What Are Heel Spurs and Why Do They Make My Heels Ache?

Heel pain is the common symptom related to the foot among many adults. This is often caused by a condition called plantar fasciitis, or inflammation of the plantar fascia, the thick ligament found at the bottom of the foot, just beneath the skin. Heels may also ache as bone spurs grow in the heels with the development of plantar fasciitis.

Heel Pain and Heel Spurs
Heel pain and plantar fasciitis are the most common reasons why people may consult a doctor regarding their feet. Most people suffering from plantar fasciitis complain that their heels ache when they take a few steps after getting out of bed or after sitting for a long time. However, they also note that have less stiffness and pain after taking a few steps. Still, the feet may hurt more as the day goes on and may hurt the most when climbing stairs or after standing for long periods.

The symptoms just described are characteristic of plantar fasciitis, where the ligament that supports the bottom of the foot becomes chronically inflamed and damaged. Doctors also often explain that these patients have heel spurs, which may be seen on plain x-rays as pointed bony outgrowth in the heel (the calcaneus bone). Calcaneal spurs or heel spurs are actually calcium deposits that develop at the back of the heel or under the heel where the plantar fascia inserts into the calcaneus or heel bone (also called the medial calcaneal tuberosity).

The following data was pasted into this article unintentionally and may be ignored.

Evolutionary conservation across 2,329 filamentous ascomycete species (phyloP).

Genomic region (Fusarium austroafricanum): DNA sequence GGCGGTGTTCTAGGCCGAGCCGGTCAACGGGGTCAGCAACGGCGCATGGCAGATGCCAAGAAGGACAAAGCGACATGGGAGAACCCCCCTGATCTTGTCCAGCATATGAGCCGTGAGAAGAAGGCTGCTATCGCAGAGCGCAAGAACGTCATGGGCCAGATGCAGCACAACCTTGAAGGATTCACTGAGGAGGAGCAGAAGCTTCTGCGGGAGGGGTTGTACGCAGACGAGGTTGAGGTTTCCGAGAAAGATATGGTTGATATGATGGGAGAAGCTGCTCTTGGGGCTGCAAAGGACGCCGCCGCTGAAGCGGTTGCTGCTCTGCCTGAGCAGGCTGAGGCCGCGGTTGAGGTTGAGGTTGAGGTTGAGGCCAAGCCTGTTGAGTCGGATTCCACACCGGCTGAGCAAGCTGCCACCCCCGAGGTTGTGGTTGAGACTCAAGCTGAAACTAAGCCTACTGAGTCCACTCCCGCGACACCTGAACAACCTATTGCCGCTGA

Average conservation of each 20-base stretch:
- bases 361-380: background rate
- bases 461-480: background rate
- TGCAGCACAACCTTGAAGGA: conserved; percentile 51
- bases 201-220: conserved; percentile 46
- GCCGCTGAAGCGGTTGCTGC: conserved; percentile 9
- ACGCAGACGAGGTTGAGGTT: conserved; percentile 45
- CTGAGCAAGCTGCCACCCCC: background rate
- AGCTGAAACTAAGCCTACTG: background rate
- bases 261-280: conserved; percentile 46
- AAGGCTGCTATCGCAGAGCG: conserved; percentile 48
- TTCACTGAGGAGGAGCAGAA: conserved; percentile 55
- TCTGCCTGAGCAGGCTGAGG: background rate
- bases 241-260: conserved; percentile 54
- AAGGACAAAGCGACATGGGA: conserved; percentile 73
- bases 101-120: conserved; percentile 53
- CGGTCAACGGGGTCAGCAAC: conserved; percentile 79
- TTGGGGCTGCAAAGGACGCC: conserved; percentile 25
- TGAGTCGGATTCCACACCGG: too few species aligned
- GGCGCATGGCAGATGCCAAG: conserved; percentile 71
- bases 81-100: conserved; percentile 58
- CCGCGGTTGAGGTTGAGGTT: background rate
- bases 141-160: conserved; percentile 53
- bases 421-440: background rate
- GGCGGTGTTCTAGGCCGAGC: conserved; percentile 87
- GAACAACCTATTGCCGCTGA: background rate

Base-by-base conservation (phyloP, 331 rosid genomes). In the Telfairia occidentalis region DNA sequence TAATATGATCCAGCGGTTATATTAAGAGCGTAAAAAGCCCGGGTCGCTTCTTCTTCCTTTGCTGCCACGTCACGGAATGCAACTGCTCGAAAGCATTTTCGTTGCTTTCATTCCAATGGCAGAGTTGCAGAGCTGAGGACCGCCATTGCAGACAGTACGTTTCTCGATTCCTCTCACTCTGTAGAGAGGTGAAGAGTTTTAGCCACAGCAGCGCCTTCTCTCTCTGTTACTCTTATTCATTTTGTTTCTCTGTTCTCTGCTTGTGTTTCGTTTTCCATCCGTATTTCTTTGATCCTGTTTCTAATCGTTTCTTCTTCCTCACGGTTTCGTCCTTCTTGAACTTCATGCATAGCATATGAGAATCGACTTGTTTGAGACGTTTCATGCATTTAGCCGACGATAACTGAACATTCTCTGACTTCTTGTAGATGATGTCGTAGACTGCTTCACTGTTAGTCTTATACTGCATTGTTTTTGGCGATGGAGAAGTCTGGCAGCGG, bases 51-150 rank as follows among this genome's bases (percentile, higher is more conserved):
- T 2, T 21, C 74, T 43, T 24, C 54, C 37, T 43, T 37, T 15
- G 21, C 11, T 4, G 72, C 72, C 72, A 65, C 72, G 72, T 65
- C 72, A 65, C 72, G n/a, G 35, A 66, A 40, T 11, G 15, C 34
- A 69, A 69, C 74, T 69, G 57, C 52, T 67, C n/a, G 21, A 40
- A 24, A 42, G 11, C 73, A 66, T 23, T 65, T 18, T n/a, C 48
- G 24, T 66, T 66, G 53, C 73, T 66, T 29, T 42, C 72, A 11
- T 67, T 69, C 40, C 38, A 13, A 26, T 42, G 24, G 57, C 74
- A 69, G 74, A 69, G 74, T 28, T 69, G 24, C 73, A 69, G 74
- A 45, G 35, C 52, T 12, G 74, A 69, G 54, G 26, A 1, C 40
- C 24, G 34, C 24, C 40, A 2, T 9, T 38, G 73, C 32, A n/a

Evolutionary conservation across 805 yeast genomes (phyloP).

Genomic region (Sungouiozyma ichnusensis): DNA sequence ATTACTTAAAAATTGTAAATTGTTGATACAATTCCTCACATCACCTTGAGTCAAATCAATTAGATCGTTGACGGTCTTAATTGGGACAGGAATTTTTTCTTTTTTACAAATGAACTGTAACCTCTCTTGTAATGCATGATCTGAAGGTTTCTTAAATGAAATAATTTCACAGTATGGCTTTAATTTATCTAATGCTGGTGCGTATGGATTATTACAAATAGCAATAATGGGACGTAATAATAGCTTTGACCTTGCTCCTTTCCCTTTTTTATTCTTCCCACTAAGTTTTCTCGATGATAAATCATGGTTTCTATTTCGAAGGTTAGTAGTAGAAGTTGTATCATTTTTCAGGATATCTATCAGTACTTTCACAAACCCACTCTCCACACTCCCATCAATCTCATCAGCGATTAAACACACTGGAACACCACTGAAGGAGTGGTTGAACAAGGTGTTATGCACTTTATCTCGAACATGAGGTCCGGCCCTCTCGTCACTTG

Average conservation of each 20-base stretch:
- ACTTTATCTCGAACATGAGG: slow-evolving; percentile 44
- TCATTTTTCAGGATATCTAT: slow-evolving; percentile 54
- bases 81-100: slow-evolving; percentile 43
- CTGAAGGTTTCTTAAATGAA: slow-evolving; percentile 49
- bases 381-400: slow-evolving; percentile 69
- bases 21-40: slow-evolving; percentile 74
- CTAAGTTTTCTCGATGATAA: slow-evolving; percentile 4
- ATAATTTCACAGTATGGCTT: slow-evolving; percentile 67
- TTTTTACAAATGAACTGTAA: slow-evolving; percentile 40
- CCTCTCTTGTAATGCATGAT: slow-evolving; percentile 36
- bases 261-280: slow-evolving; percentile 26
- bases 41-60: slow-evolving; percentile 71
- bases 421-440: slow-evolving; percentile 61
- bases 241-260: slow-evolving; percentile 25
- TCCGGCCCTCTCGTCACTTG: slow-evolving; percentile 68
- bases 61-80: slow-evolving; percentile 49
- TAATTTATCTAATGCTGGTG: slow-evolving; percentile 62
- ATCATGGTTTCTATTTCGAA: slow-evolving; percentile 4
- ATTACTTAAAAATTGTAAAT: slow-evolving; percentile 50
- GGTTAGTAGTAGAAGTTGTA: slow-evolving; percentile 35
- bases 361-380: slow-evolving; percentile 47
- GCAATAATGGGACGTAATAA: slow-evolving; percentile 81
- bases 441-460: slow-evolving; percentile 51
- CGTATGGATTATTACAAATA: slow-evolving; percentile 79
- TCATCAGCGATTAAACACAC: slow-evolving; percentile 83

Not all people with heel spurs experience pain. Recent studies have shown that about 11-16% of the general population has radiographic evidence of heel spurs although not everyone consults their doctors for heel pain. In fact, in most of these patients, heel spurs are just found incidentally on x -rays.

How Heel Spurs Cause Heel Pain
Although heel spurs are often not associated with pain, the process by which they develop may lead to heel pain. The process of development of heel spurs usually starts with an increased tension in the plantar fascia. This often occurs when the foot over pronates, where one’s weight causes the foot to roll inward, causing the medial arch of the foot to collapse. Over pronation may be caused by various factors, including having flat feet, having weak tight calf muscles or wearing poor quality shoes. Other conditions like obesity, pregnancy, and arthritis can cause functional and structural abnormalities in the foot leading to over pronation. Activities such as running, jogging, or doing jobs that require long hours of standing can also cause heel pain.

Excessive pronation of the feet leads to repeated stress on the plantar fascia, causing inflammation, a condition called acute plantar fasciitis. This is accompanied by pain which is felt towards the inside of the heel or the mid belly of the plantar fascia. It is usually worse in the morning or after a long period of rest.